I finished the antibiotics and was feeling no better and the constant coughing had caused my back and neck to go into spasms. A visit to the physio and some muscle relaxants, helped a lot with this. I made another appointment with my doctor she didn’t like the sound my lungs were making and gave me a new prescription for a different puffer and some Prednasone. This medication came with it’s own set of rules and times to be taken. She also sent me for an xray. The doctor called me later in the day to say my lungs looked funky, some new medical term I suppose, anyway I now had pneumonia and she would fax a new prescription over to the pharmacist.
The new stuff came with it’s own set of instructions and an information sheet full of dire side effects. I still had to carry on with the previous medication and both puffers. Things got so complicated with when to take them that I had to make up a roster. Between puffing and gargling, puffing without gargling, empty stomach, and full stomach, I have my whole day mapped out. If I feel like a snack, I have to do the math before I eat my banana.
This is only a temporary situation and another week should see me free from all these pills and puffs. How do people manage when they are on permanent medication? I am happy to say the coughing is greatly reduced, I am less exhausted and am feeling bored, a sure sign that I am getting better. The past couple of days saw me finding my knitting and do several hours a day. The house stays tidy with just me in it and I just don’t look at the dust, another week and I will probably back to my normal busy, bossy self but, for a while longer the cat and I are very comfy on the recliner.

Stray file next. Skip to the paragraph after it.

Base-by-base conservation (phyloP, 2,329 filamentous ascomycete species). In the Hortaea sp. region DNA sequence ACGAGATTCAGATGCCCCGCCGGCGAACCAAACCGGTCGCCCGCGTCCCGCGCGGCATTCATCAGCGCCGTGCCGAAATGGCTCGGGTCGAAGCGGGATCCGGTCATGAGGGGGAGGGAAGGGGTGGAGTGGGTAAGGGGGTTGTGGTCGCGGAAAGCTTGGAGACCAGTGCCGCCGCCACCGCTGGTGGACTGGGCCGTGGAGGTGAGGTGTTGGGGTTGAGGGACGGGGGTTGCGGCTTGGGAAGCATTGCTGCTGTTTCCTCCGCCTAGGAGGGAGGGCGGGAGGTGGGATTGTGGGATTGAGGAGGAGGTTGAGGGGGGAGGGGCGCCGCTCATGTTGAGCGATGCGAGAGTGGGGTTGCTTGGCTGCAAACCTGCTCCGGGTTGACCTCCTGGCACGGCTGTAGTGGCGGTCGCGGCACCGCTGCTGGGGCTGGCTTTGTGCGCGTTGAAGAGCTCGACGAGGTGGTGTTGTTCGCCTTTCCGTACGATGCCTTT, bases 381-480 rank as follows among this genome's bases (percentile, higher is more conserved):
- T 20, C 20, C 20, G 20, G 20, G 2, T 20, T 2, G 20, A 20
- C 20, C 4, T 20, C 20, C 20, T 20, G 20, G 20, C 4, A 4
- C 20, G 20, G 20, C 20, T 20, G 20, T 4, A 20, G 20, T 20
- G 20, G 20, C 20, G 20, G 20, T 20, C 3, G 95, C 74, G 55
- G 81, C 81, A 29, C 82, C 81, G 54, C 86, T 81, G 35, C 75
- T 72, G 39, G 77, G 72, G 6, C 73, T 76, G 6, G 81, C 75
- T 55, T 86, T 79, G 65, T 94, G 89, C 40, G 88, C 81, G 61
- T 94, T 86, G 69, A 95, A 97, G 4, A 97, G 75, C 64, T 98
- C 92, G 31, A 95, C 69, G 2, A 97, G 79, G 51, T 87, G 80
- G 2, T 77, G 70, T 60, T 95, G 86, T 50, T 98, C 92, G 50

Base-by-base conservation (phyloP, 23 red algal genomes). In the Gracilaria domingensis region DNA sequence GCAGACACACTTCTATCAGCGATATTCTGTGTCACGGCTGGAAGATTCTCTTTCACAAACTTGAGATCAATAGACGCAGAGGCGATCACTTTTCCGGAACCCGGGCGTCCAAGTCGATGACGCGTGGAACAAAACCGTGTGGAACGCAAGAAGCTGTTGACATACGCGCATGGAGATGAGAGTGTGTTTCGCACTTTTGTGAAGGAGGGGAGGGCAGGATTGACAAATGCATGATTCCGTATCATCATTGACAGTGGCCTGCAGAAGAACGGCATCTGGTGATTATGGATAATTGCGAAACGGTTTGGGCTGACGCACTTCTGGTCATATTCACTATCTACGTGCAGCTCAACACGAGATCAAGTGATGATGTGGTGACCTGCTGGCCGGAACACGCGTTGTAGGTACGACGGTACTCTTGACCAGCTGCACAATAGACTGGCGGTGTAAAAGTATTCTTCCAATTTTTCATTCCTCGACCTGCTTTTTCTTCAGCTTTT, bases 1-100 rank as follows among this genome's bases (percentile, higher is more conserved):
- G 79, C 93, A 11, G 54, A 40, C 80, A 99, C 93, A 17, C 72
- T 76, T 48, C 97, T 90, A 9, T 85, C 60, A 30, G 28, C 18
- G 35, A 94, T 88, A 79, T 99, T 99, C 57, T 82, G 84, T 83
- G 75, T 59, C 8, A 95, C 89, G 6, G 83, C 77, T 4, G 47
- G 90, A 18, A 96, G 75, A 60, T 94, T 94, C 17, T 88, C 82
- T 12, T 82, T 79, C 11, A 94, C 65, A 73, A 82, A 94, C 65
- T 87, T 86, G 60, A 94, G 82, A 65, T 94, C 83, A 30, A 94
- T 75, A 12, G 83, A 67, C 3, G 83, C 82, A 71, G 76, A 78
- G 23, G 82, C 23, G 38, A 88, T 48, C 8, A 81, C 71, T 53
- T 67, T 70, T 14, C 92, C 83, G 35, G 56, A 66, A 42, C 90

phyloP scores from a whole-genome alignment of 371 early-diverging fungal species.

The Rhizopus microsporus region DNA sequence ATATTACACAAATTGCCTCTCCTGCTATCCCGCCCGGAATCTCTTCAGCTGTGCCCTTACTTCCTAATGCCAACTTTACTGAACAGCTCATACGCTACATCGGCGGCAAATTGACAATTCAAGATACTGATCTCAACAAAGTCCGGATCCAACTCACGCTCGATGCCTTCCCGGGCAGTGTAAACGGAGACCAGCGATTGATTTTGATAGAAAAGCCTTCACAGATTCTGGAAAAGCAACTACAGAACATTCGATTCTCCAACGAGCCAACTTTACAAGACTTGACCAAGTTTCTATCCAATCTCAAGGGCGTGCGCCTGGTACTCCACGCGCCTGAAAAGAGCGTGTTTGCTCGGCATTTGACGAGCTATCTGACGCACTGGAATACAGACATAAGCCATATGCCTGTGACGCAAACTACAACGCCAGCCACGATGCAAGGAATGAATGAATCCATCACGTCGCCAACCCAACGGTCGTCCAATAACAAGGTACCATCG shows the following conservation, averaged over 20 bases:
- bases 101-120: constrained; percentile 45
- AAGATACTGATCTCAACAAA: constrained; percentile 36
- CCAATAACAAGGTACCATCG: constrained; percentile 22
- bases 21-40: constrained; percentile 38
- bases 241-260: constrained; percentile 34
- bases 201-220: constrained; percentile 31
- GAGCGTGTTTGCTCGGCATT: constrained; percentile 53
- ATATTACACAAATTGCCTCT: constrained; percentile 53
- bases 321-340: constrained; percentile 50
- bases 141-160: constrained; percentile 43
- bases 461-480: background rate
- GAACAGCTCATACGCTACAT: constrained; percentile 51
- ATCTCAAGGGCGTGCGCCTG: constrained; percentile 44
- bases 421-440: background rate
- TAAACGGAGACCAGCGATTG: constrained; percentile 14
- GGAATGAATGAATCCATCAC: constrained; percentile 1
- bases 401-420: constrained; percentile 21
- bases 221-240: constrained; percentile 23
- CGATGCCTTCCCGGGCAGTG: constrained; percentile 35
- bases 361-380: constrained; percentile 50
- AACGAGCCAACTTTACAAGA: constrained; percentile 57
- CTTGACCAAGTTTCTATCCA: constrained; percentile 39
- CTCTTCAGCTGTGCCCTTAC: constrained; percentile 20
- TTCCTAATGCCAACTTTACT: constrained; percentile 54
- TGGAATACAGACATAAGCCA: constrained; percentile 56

Today I think back the December’s past when I was a boy. It was a few years after the war. Everything from luxuries to Christmas decorations were still in short supply. Most kids like us didn’t even realize we were poor when compared to city standards, we had each other and we made our own entertainment. Our television was a radio – all the major programs were on radio, TV hadn’t broken out of the city, In some parts of the country power lilnes were a recent addition. Oh there were background noises on the news about some war in a place called Korea but kids didn’t pay much attention.
Stores even the little general store decorated for Christmas, and we called it Christmas. We went up into the mountain and got our Christmas tree and dragged it home. My mother I am sure considered some of our trees lacked shape so much so a few times my dad drilled into the truck and added a branch or two. All of us had a close community connection. We were in the spirit of the season.